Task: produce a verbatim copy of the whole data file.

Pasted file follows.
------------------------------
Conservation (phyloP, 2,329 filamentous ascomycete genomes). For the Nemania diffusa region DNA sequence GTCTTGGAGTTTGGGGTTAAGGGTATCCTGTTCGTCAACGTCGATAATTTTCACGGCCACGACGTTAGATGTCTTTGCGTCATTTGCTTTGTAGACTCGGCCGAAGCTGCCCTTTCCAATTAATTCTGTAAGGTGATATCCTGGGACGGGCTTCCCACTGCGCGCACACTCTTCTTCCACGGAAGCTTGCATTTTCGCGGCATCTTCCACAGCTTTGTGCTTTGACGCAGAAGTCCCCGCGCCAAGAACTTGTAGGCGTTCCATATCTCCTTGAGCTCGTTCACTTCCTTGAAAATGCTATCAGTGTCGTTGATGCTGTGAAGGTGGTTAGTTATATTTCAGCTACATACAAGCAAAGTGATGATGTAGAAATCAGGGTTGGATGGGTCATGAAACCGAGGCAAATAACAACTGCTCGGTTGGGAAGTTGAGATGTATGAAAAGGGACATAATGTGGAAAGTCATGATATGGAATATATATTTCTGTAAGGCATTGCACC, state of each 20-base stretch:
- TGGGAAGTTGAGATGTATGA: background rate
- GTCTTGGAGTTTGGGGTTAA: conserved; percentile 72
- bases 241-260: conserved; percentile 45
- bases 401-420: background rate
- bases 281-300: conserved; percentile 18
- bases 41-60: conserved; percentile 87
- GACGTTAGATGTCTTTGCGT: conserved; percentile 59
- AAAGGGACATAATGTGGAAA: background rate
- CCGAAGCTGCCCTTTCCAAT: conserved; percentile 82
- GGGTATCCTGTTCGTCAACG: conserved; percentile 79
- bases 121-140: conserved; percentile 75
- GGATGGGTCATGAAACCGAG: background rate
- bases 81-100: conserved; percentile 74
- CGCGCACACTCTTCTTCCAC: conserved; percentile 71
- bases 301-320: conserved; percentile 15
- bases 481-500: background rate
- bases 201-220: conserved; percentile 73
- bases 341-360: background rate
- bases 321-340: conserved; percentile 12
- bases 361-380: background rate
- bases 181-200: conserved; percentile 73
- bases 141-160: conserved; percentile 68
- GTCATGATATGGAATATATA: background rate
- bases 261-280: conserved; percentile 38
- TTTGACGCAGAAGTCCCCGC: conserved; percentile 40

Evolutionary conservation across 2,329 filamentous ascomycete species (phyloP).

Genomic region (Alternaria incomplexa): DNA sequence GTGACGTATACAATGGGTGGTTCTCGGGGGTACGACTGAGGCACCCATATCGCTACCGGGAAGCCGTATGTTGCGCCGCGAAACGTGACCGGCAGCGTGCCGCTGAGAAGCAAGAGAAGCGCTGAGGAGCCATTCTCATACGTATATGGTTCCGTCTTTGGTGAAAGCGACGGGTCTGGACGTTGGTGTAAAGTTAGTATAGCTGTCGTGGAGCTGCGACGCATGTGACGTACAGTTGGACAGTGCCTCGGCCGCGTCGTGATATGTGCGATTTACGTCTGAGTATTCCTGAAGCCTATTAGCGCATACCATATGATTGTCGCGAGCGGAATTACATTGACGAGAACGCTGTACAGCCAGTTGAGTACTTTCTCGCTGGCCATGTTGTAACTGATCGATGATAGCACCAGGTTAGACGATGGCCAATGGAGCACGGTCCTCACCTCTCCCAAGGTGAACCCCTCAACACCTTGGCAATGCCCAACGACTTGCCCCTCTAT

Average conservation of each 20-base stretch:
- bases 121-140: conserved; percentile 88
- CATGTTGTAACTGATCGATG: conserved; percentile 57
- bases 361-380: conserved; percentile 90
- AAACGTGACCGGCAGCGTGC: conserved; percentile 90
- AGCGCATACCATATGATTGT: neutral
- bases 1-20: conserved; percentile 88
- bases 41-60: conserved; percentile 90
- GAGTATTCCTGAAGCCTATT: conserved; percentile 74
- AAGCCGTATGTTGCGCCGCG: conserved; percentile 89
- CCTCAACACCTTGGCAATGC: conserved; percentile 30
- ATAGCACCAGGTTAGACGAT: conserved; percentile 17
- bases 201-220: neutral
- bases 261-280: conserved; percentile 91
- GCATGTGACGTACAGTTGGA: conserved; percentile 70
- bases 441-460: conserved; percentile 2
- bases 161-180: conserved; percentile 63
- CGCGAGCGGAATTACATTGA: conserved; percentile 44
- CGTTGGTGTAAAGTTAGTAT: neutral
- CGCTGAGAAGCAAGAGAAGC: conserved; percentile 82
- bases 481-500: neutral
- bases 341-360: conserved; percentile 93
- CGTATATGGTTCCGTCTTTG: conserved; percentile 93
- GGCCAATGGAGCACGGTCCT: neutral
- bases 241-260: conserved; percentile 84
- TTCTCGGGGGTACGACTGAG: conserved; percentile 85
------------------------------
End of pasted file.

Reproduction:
Conservation (phyloP, 2,329 filamentous ascomycete genomes). For the Nemania diffusa region DNA sequence GTCTTGGAGTTTGGGGTTAAGGGTATCCTGTTCGTCAACGTCGATAATTTTCACGGCCACGACGTTAGATGTCTTTGCGTCATTTGCTTTGTAGACTCGGCCGAAGCTGCCCTTTCCAATTAATTCTGTAAGGTGATATCCTGGGACGGGCTTCCCACTGCGCGCACACTCTTCTTCCACGGAAGCTTGCATTTTCGCGGCATCTTCCACAGCTTTGTGCTTTGACGCAGAAGTCCCCGCGCCAAGAACTTGTAGGCGTTCCATATCTCCTTGAGCTCGTTCACTTCCTTGAAAATGCTATCAGTGTCGTTGATGCTGTGAAGGTGGTTAGTTATATTTCAGCTACATACAAGCAAAGTGATGATGTAGAAATCAGGGTTGGATGGGTCATGAAACCGAGGCAAATAACAACTGCTCGGTTGGGAAGTTGAGATGTATGAAAAGGGACATAATGTGGAAAGTCATGATATGGAATATATATTTCTGTAAGGCATTGCACC, state of each 20-base stretch:
- TGGGAAGTTGAGATGTATGA: background rate
- GTCTTGGAGTTTGGGGTTAA: conserved; percentile 72
- bases 241-260: conserved; percentile 45
- bases 401-420: background rate
- bases 281-300: conserved; percentile 18
- bases 41-60: conserved; percentile 87
- GACGTTAGATGTCTTTGCGT: conserved; percentile 59
- AAAGGGACATAATGTGGAAA: background rate
- CCGAAGCTGCCCTTTCCAAT: conserved; percentile 82
- GGGTATCCTGTTCGTCAACG: conserved; percentile 79
- bases 121-140: conserved; percentile 75
- GGATGGGTCATGAAACCGAG: background rate
- bases 81-100: conserved; percentile 74
- CGCGCACACTCTTCTTCCAC: conserved; percentile 71
- bases 301-320: conserved; percentile 15
- bases 481-500: background rate
- bases 201-220: conserved; percentile 73
- bases 341-360: background rate
- bases 321-340: conserved; percentile 12
- bases 361-380: background rate
- bases 181-200: conserved; percentile 73
- bases 141-160: conserved; percentile 68
- GTCATGATATGGAATATATA: background rate
- bases 261-280: conserved; percentile 38
- TTTGACGCAGAAGTCCCCGC: conserved; percentile 40

Evolutionary conservation across 2,329 filamentous ascomycete species (phyloP).

Genomic region (Alternaria incomplexa): DNA sequence GTGACGTATACAATGGGTGGTTCTCGGGGGTACGACTGAGGCACCCATATCGCTACCGGGAAGCCGTATGTTGCGCCGCGAAACGTGACCGGCAGCGTGCCGCTGAGAAGCAAGAGAAGCGCTGAGGAGCCATTCTCATACGTATATGGTTCCGTCTTTGGTGAAAGCGACGGGTCTGGACGTTGGTGTAAAGTTAGTATAGCTGTCGTGGAGCTGCGACGCATGTGACGTACAGTTGGACAGTGCCTCGGCCGCGTCGTGATATGTGCGATTTACGTCTGAGTATTCCTGAAGCCTATTAGCGCATACCATATGATTGTCGCGAGCGGAATTACATTGACGAGAACGCTGTACAGCCAGTTGAGTACTTTCTCGCTGGCCATGTTGTAACTGATCGATGATAGCACCAGGTTAGACGATGGCCAATGGAGCACGGTCCTCACCTCTCCCAAGGTGAACCCCTCAACACCTTGGCAATGCCCAACGACTTGCCCCTCTAT

Average conservation of each 20-base stretch:
- bases 121-140: conserved; percentile 88
- CATGTTGTAACTGATCGATG: conserved; percentile 57
- bases 361-380: conserved; percentile 90
- AAACGTGACCGGCAGCGTGC: conserved; percentile 90
- AGCGCATACCATATGATTGT: neutral
- bases 1-20: conserved; percentile 88
- bases 41-60: conserved; percentile 90
- GAGTATTCCTGAAGCCTATT: conserved; percentile 74
- AAGCCGTATGTTGCGCCGCG: conserved; percentile 89
- CCTCAACACCTTGGCAATGC: conserved; percentile 30
- ATAGCACCAGGTTAGACGAT: conserved; percentile 17
- bases 201-220: neutral
- bases 261-280: conserved; percentile 91
- GCATGTGACGTACAGTTGGA: conserved; percentile 70
- bases 441-460: conserved; percentile 2
- bases 161-180: conserved; percentile 63
- CGCGAGCGGAATTACATTGA: conserved; percentile 44
- CGTTGGTGTAAAGTTAGTAT: neutral
- CGCTGAGAAGCAAGAGAAGC: conserved; percentile 82
- bases 481-500: neutral
- bases 341-360: conserved; percentile 93
- CGTATATGGTTCCGTCTTTG: conserved; percentile 93
- GGCCAATGGAGCACGGTCCT: neutral
- bases 241-260: conserved; percentile 84
- TTCTCGGGGGTACGACTGAG: conserved; percentile 85